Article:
Changing Partnership in Russia
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RAY SUAREZ: For the Camp David summit and the state of U.S.-Russia relations, we get two perspectives. Michael McFaul is a senior associate at the Carnegie Endowment for International Peace, and an associate professor at the Hoover Institution at Stanford University. Anna Vassilieva is head of the Russian studies program at the Monterey Institute of International Affairs; she was born and educated in Russia.
Professor McFaul, what were the two sides coming to Camp David in search of and when the talks were over, did anybody get what they were looking for?
MICHAEL McFAUL: Well it was a unique summit in that in past visits by Russians to Camp David it was usually the Russian coming to ask the Americans for something. So the last time Boris Yeltsin, if you remember, was there, he was asking for cash to help him with domestic reform at home.
This time around, it was Bush that was asking Putin for help. He wanted help on Iraq. He wants him to vote the right way, as he sees it, at the United Nations. And ideally he would like to see some Russian troops in Iraq.
He wants help with Iran where Russia supplies nuclear technologies that we think is contributing to the acquisition of nuclear weapons there, and he would like help on North Korea. That was the context of it. The reality was it was a very short list of deliverables.
In fact they said very nice things about all those things. But was there a treaty signed? Was there an agreement signed? Was there a protocol signed? We’re going to work with you on these issues? No. A lot of nice words, not much results.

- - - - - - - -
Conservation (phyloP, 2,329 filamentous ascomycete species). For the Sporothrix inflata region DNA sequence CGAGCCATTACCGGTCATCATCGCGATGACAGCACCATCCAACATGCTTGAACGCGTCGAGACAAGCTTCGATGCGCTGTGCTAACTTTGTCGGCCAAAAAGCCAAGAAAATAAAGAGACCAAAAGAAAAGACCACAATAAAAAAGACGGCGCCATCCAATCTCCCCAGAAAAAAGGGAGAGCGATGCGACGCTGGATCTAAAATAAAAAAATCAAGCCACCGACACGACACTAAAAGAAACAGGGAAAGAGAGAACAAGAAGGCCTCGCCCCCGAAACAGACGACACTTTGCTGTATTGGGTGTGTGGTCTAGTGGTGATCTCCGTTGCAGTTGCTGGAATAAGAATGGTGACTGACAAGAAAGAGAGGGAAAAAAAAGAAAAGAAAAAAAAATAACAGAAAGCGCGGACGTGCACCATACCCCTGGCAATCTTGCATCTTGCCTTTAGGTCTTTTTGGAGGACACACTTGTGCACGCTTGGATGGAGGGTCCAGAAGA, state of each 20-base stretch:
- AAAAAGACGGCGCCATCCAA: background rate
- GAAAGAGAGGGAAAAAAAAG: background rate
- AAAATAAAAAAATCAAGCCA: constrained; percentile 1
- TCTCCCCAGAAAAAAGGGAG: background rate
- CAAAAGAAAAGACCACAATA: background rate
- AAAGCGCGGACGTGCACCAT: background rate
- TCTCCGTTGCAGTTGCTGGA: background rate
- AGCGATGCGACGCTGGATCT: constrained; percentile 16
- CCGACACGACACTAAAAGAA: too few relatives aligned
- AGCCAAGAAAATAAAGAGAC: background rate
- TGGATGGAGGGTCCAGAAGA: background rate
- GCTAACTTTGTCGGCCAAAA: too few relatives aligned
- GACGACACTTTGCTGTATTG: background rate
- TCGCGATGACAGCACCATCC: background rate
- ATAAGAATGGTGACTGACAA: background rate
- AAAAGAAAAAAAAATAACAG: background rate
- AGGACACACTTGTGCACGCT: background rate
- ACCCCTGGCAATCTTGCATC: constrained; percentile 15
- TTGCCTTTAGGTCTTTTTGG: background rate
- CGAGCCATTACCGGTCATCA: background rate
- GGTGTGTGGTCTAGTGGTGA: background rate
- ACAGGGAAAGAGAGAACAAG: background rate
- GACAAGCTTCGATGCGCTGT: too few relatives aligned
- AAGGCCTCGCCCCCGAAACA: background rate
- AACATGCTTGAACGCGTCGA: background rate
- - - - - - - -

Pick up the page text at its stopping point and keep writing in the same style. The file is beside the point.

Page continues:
RAY SUAREZ: Was that something that you would have predicted from the start, Professor Vassilieva, that Vladimir Putin wouldn’t give George Bush much joy on these issues by the time the talks were over?
ANNA VASSILIEVA: Well, I didn’t expect any major breakthroughs from the meeting, and I believe most of the analysts also did not. As to the joy that President Bush was supposed to receive from his two-day close communication with President Putin, I think there was a joy. This is a kind of a joy which we tend to underestimate, the joy of understanding the position of a leader of a major country.
We know that the two leaders have exposed their willingness to work together, and I think that it’s very important that even although obviously positions on Iraq, Iran, North Korea, are different… very different and the differences are important, the two sides, the two presidents still manage to agree that they can overcome those differences in order to achieve positive results in the future.
RAY SUAREZ: Well, what kind of differences have they overcome in the years that they’ve managed this ongoing relationship?
It seems like a lot of these talks, whether it’s over the abrogation of the Anti-Ballistic Missile Treaty or talks about getting Russian help before the Iraq war, have ended kind of with neither side agreeing but still stressing that they get along well.
ANNA VASSILIEVA: Well, if you’re asking me, Ray, I should say that in the situation with Iraq, Russia was very straightforward against the unilateral action of the United States.
However, now the conversation revolves around the need of the United Nations to take a decisive action in terms of determining the program of political restructuring in Iraq and economic reconstruction. And, Russia said very unequivocally that it’s going to join the world community in both of those goals — assuming that United Nations works out this resolution. That’s the situation with Iraq.